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RFID Technology & GPS Tracking

Category: RFID Tags — Posted by BrittanyK - 10:45 pm

GPS tracking with RFID tags are currently available, but do you think it’s an invasion of people’s privacy?

There are two main reasons people are arguing this is ethical. One, it can help track children when they have wandered off or been abducted, and two, for Alzheimer patients who get lost and can’t identify who they are or where they need to be.

Because it is children and child abduction is becoming more and more frequent it seems this new technology is beneficial and essential, but does this mean this sophisticated tag, that uses satellites with RFID, will be able to track where your family is at all times?

However, it can only track a certain distance from the scanner. For example, if you have a chip embedded in your apparel and you walk in to the mall the scanner may pick up that RFID tag and know you’re there. This now sends them your information, where you bought that outfit or when it was purchased. This then allows them to be able to track where you are in the mall.

More recently, American Apparel has over 200 stores in 18 different countries. As you can imagine at times it can be hard to track all their retail transferring from place to place. For a chance to better their company and ensure that their stock was all there and to avoid losing sales, they decided to invest in an RFID to control its manufacturing, distributing and retail operations.

After extensive testing they discovered increased sales and a more accurate inventory. This is now implemented in all the stores in the New York area and in Santa Monica, California. For retailers, like American Apparel, this is beneficial in a different way and not to invade in their customer’s privacy.

Do you think RFID tracking should be allowed in clothing or should it be illegal because of privacy issues?

Sports & RFID

Category: RFID Tags — Posted by BrittanyK - 10:39 pm

Did you know that almost every sport depends on the technology? From American to European, from football to hockey, most of the sports everyone has grown to enjoy depend on these new discoveries, and without them it wouldn’t be the same.

A few examples include the instant replay, wireless microphones for referees, and headsets for coaches and players. Since some of these inventions, technology has expanded in our sports world.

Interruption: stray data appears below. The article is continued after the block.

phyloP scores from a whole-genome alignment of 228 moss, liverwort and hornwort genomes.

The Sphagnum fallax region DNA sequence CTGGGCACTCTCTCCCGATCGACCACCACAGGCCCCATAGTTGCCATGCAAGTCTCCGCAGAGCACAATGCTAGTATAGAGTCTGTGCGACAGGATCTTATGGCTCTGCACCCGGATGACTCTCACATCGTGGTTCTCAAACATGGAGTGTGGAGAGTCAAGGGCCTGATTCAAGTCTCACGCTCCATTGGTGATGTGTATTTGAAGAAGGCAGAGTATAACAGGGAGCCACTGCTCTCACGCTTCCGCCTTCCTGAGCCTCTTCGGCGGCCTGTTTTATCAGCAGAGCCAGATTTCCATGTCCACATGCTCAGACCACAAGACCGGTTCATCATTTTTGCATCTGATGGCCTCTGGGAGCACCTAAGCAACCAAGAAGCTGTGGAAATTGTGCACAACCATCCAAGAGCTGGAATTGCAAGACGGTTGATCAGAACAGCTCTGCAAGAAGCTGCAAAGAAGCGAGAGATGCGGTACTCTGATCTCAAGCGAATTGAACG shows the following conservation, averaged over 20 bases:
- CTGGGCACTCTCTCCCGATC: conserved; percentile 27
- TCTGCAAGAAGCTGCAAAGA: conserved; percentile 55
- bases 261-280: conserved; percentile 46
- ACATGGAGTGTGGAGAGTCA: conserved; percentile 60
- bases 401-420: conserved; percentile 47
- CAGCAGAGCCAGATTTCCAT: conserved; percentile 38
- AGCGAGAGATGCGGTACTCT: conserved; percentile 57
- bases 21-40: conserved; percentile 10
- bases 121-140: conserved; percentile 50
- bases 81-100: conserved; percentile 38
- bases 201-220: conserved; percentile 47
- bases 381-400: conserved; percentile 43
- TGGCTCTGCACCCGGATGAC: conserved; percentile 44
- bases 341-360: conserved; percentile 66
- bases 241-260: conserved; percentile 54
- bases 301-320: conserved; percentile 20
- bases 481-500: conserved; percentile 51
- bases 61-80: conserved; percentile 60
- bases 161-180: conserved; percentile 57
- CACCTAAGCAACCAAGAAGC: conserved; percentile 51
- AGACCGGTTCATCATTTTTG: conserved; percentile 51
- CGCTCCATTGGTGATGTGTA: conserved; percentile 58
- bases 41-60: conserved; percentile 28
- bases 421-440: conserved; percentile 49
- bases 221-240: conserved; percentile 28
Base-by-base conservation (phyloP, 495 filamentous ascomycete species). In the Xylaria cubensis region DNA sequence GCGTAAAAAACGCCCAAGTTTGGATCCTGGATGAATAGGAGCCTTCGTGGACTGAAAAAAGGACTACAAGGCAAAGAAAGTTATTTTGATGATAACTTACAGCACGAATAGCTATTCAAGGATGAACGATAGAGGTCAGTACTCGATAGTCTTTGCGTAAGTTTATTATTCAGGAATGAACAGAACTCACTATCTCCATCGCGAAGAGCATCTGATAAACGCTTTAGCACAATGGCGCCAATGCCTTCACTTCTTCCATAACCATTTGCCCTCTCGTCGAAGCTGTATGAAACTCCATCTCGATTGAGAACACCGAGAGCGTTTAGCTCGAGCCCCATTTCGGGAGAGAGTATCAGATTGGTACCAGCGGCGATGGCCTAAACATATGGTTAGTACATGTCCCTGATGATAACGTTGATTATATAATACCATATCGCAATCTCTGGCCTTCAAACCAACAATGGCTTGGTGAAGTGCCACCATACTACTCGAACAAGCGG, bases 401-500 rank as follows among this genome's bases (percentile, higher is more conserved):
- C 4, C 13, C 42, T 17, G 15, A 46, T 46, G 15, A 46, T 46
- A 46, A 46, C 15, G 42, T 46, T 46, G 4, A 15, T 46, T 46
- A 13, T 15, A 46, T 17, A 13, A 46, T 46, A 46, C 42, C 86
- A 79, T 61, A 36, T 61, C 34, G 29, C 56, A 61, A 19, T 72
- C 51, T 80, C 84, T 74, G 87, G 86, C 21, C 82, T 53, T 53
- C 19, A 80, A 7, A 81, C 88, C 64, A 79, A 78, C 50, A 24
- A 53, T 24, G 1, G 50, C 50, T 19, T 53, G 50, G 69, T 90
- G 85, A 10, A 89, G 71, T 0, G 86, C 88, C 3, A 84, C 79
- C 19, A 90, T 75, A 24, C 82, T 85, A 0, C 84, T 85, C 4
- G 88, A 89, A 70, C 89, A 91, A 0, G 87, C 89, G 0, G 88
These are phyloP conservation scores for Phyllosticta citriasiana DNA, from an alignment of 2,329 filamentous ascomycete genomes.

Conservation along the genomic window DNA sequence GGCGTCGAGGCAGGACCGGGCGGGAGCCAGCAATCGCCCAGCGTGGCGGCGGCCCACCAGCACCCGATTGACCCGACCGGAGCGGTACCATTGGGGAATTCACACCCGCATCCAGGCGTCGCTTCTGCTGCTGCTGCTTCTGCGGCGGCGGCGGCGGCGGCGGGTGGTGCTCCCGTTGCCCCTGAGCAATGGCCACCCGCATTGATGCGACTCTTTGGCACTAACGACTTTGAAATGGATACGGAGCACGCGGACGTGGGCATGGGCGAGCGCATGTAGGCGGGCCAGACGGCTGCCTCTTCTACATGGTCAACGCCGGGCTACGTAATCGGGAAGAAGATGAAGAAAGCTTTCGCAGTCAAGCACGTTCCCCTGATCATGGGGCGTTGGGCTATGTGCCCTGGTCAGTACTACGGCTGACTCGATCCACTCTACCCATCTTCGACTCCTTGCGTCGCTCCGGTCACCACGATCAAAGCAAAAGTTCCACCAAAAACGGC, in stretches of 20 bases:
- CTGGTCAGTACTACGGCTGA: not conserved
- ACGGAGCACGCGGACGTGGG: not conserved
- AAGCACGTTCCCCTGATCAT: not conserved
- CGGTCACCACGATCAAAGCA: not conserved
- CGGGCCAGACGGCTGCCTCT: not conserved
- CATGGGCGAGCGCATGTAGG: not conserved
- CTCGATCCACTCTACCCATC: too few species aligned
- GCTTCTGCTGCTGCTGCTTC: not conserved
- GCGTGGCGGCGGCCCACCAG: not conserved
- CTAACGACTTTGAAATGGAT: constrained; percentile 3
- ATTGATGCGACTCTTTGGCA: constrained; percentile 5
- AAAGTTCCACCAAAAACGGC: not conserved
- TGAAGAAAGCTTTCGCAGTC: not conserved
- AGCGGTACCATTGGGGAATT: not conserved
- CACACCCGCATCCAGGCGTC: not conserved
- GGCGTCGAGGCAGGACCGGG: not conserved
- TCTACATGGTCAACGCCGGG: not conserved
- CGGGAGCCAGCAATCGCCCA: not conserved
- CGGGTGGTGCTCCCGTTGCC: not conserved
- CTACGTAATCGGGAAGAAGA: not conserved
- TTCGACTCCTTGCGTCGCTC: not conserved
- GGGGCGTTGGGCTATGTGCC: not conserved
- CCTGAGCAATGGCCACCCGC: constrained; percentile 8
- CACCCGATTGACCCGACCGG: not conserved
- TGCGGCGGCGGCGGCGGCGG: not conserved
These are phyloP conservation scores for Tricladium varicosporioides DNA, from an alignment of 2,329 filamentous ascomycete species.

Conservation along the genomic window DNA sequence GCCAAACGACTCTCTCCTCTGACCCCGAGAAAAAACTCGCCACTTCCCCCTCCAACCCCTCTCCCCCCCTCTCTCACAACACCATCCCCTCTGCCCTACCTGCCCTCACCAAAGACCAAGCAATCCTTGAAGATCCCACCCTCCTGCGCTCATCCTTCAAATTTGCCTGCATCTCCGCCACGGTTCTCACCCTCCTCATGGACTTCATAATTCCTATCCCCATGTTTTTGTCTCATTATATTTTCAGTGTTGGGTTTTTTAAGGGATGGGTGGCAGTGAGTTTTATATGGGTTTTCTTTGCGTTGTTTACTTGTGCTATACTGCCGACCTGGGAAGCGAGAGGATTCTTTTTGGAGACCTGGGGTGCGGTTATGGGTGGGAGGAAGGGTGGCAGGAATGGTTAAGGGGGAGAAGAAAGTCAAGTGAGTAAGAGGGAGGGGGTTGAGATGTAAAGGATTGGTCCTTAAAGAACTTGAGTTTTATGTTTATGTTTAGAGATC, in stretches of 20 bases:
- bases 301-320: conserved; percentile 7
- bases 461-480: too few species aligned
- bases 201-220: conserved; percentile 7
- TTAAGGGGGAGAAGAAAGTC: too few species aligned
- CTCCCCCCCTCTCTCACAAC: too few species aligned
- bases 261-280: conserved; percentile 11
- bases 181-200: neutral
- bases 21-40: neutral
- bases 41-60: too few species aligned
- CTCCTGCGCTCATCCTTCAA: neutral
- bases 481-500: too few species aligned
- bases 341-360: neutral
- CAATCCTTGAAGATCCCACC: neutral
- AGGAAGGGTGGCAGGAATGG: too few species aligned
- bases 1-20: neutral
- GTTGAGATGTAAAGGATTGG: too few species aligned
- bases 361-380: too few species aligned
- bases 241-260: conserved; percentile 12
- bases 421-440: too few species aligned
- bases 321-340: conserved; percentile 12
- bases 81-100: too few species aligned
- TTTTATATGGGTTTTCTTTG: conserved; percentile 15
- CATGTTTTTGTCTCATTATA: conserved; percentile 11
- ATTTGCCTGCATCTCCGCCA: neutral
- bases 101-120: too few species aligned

European Rugby teams are turning to RFID tags for the instant replay and taking their game to the next level. According to Sports Network, these teams can “transmit the exact coordinates of the ball and players at an astounding 2000 times per second. It can also be used to calculate movement, speed, accuracy, and even force of impact.”

Will US transition to this new technology and get rid of bad calls?

Other teams exploring this new technology include the NHL, which recently held its first broadcast in 3D and was a huge success. Currently there are enough teams participating in trying this technology that ESPN has launched their first 3 dimensional networks.

Could this be a new trend for sports?

According to RFIDjournal.com, in NFL, two stadiums are leading towards the RFID technology, to speed payments, increase customer insight and increase consumer spending – the Seattle Seahawks and the Philadelphia Eagles.

RFIDTags.com v2.0

Category: RFID Tags — Posted by greggm - 6:40 pm

It has been almost 10 months since we did the initial launch of RFIDTags.com.  We have learned a lot by taking feedback from end users and the RFID tag manufacturers.   The new interface which we just launched in Feb 2010 is much more user friendly by grouping the RFID tags into four groups, which appear as tabs, and a total of 46 different categories.  The amount of people searching for RFID tags using search engines is also seeing significant increases from 40,000 to 70,000 searches per month over the course of one year.

RFIDTags.com is in position #2 when searching for “RFID tags” using Google.  We are also #2 and #3 for Yahoo and Bing respectively.  As expected we are capturing significant portions of this traffic and hopefully in the near future achieve the #1 position for the search term “RFID tags” on all search engines.

What we have learned and the software we have developed should allow for us to duplicate this success across our other RFID related domains.  Hopefully the RFID ocean will keep rising and our boat will still ride high on that ocean.

Metal RFID Tags

Category: RFID Tags — Posted by greggm - 12:54 pm

Metal can pose a serious problem to a RFID solution especially if you are trying to tag a metallic product.  Selecting the proper RFID tag can be the most critical part of the design.  I have found several good tags (inlays) from some of the top RFID manufacturers.
UPM Raflatac UHF Hammer Metal RFID Tag – Excellent performance in RFID near-metal applications

Confidex SteelWING – RFID label for metal surfaces

Avery Dennison AD-843 Metal RFID Tag – excellent direct-attach to metal performance

Here is a general link to Metal RFID Tags

AS5678 RFID Tag

Category: RFID Tag — Posted by greggm - 12:03 pm

AS5678 is a requirements specification created by SAE International for the production and test of passive only RFID tags for the Aerospace industry. An AS5678 RFID tag is for use in the aerospace industry. The use of radio-frequency identification (RFID) in the airline industry will get a start with the expected availability of aerospace-standard RFID tags by the end of the year. “That’s what we believe. If it comes to fruition, we’ll be pleased,” said Daryl Remily, deputy program manager of the Boeing.

RFIDTags.com is looking for UHF, HF, LF and Active RFID Category Sponsors!

Category: Active RFID Tag, RFID Tags — Posted by gregg - 9:39 am

If you are a manufacturer of RFID tags, labels or cards and want to get maximum exposure to over 40,000 searches/month of prospective customers using search engines then please contact BlueBean (800-966-7343 or email: http://www.rfidtags.com//contact.php?advertise=1).  There are six category sponsorships available at RFIDTags.com (www.rfidtags.com)

- UHF RFID Tags
- UHF RFID Labels and Cards
- HF RFID Tags
- HF RFID Labels and Cards
- LF RFID Tags, Key FOBs and Cards
- Active RFID Tags

“To learn more about RFIDTags.com please download the value proposition – www.rfidtags.com/documents/RFIDTagsValueProposition.EXE.”